Cancel Culture is big in the news this morning, as a number of liberal celebrities have signed onto a letter calling for an end to it. Of course, as soon as Harper’s published the letter, others started attacking it, which leaves us with people attempting to cancel a letter urging us to cancel cancel culture.
The examples of this popular form of public shaming are endless, and they don’t just affect public figures. Just this past week, the NY Times wrote:
Boeing Co’s communications chief Niel Golightly abruptly resigned on Thursday, following an employee’s complaint over an article the former U.S. military pilot wrote 33 years ago arguing women should not serve in combat.
He was in his 20s, and that was a subject under discussion at the time. Then there is this excerpt from an article in the NY Post, showing that we’re only allowed to hold an opinion if it is the correct opinion:
James Bennett of the Times was canceled for publishing an opinion on the opinion page, Senator Tom Cotton’s defense of the Insurrection Act, which permits the use of federal troops to quell riots.
And another quote from the Post:
A data analyst and veteran of the Obama reelection campaign was fired by Civis Analytics for tweeting a link to a paper written by a well-regarded (and, worth noting, biracial) Princeton professor of African-American studies finding that riots are bad for black communities.
It seems that no matter how minor the infraction, how long ago it happened, or how politically correct it was at the time, any perceived offense is grounds for cancellation. Any infraction, even in a person who otherwise is worthy of honor, is enough to condemn them, and no amount of breast-beating, groveling, or sincere apology is enough to placate the mob.[i] Causing offense is the unforgivable sin. There is no room for grace in the new social order.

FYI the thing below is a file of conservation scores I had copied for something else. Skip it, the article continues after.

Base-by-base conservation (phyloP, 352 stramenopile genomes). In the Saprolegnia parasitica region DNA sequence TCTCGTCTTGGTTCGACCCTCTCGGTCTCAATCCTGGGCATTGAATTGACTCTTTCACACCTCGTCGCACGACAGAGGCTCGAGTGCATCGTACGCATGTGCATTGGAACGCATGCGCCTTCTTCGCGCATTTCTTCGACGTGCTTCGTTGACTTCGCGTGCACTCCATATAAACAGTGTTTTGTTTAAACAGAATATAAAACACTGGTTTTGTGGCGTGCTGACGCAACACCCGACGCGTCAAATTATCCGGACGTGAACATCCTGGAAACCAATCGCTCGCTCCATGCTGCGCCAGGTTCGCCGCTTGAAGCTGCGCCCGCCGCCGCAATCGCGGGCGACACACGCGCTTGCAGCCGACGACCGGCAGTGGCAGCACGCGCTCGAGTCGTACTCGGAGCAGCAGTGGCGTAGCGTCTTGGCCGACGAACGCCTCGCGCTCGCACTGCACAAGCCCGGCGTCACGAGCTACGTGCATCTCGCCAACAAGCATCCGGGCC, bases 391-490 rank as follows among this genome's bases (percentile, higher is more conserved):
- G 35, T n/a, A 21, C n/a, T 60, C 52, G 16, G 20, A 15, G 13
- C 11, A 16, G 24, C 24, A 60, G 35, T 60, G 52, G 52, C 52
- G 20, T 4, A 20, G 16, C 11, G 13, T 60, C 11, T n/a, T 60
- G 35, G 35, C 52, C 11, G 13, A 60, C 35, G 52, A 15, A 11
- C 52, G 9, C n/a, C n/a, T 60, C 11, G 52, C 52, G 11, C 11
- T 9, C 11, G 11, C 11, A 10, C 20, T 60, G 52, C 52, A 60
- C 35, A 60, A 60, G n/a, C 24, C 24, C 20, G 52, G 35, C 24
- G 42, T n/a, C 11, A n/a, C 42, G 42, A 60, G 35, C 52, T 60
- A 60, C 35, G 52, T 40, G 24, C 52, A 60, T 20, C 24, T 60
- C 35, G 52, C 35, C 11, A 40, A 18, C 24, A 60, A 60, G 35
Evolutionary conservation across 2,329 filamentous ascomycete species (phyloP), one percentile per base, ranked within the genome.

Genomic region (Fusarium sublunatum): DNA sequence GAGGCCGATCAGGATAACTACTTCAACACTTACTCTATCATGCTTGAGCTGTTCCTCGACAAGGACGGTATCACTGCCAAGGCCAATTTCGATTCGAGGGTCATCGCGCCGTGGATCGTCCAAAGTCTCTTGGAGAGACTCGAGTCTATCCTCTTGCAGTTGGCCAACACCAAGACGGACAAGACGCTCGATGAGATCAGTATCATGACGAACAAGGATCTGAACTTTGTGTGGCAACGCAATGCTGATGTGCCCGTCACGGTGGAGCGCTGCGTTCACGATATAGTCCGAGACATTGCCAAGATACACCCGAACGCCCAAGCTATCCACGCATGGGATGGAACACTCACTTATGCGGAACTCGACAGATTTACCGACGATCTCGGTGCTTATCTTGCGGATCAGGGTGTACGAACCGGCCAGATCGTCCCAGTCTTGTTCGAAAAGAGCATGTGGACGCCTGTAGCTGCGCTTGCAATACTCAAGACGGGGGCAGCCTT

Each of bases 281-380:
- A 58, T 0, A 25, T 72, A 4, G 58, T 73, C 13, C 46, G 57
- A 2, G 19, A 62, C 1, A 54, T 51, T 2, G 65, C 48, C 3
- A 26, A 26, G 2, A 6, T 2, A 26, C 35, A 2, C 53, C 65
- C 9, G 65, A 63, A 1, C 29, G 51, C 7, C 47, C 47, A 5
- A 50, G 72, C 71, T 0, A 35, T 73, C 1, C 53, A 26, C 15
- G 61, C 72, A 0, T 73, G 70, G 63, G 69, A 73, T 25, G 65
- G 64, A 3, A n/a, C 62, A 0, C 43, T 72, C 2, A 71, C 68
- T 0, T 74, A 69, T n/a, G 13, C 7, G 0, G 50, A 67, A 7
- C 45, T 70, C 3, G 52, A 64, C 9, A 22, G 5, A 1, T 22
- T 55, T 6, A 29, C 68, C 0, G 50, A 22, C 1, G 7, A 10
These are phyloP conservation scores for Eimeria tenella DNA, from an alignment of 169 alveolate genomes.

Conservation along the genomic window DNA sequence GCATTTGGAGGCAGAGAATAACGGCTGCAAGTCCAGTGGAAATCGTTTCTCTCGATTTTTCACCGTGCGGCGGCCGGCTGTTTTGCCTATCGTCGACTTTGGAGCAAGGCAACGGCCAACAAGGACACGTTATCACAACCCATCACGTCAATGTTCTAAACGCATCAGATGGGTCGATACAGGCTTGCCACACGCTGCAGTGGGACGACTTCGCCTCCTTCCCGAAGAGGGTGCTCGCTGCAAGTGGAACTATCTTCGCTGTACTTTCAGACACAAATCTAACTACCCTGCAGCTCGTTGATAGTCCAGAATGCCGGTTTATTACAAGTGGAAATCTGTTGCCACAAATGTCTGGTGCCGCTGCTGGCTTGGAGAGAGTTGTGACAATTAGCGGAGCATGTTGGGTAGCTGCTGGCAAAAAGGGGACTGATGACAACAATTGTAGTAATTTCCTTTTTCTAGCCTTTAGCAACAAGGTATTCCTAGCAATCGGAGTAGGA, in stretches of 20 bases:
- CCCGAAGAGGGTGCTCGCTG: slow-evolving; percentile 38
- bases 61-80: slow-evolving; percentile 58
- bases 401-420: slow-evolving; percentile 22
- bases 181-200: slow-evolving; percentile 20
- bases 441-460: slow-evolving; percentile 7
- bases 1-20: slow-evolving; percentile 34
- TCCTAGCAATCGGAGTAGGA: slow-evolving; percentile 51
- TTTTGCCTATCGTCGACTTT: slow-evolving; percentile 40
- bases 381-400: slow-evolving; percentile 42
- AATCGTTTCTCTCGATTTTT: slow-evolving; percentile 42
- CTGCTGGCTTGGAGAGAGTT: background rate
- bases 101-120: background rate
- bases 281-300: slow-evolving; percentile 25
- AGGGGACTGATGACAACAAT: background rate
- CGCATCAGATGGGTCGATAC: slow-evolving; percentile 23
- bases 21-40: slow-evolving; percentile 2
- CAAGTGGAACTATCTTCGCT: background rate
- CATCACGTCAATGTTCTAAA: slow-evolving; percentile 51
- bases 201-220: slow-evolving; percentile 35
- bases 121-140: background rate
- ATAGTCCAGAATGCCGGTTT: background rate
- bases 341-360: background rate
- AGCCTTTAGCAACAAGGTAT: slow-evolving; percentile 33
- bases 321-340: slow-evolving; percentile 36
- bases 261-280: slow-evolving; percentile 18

Contrast that with what the Bible says about offense and forgiveness.
In Jesus’ encounter with the woman caught in adultery, recorded in John 8: 2-11, He doesn’t dispute the fact that the woman had sinned, or that according to the Law she (and the man, who is notably absent) should be stoned. He doesn’t even point out her accomplishments and contributions to society, arguing that the good outweighs the bad. Jesus doesn’t speak to her at all, at least at first. Instead, Jesus directs his attention to her accusers, reminding them that they, too, have sinned.
Those who are so quick to point out the flaws of others should be mindful of their own flaws. In Matthew 7:1-5, Jesus says,
“Do not judge, or you too will be judged. For in the same way you judge others, you will be judged, and with the measure you use, it will be measured to you.
“Why do you look at the speck of sawdust in your brother’s eye and pay no attention to the plank in your own eye? How can you say to your brother, ‘Let me take the speck out of your eye,’ when all the time there is a plank in your own eye? You hypocrite, first take the plank out of your own eye, and then you will see clearly to remove the speck from your brother’s eye.”
We are all guilty and in danger of being canceled, not just by the self-righteous but by God. There is only one person who ever lived who is capable of judging the sin of others, and He came to offer mercy and forgiveness:
For God did not send his Son into the world to condemn the world, but to save the world through him. Whoever believes in him is not condemned, but whoever does not believe stands condemned already because they have not believed in the name of God’s one and only Son. (John 3:17-18)
Cancel Culture offers shameful censure. Jesus offers freedom and reconciliation. Which should we choose?